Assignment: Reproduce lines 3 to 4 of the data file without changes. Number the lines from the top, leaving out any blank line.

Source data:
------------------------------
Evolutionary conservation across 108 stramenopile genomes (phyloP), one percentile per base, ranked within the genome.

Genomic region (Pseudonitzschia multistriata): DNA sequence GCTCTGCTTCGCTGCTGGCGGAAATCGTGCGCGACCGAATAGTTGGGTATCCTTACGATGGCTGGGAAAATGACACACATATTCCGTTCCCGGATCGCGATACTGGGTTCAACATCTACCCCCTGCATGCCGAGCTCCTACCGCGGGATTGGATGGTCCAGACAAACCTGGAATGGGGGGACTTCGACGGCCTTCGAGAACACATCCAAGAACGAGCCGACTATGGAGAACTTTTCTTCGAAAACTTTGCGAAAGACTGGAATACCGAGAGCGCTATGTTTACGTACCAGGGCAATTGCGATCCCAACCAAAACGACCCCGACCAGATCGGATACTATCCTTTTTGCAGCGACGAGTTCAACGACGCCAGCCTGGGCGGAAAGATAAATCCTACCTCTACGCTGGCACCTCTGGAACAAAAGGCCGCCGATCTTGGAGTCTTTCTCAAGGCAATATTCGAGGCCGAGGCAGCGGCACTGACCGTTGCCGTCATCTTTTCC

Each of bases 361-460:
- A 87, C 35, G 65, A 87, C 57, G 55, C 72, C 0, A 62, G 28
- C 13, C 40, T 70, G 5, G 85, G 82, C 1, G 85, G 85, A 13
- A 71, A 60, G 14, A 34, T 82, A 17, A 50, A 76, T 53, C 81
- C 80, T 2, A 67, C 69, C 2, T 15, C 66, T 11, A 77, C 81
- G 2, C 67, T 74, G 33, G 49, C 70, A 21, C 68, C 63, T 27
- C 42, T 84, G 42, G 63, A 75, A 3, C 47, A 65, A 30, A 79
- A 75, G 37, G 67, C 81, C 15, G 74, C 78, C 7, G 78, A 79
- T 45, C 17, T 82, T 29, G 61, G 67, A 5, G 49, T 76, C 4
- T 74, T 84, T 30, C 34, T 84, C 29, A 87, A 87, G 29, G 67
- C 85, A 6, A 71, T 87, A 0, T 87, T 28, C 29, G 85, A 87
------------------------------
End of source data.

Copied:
Each of bases 361-460:
- A 87, C 35, G 65, A 87, C 57, G 55, C 72, C 0, A 62, G 28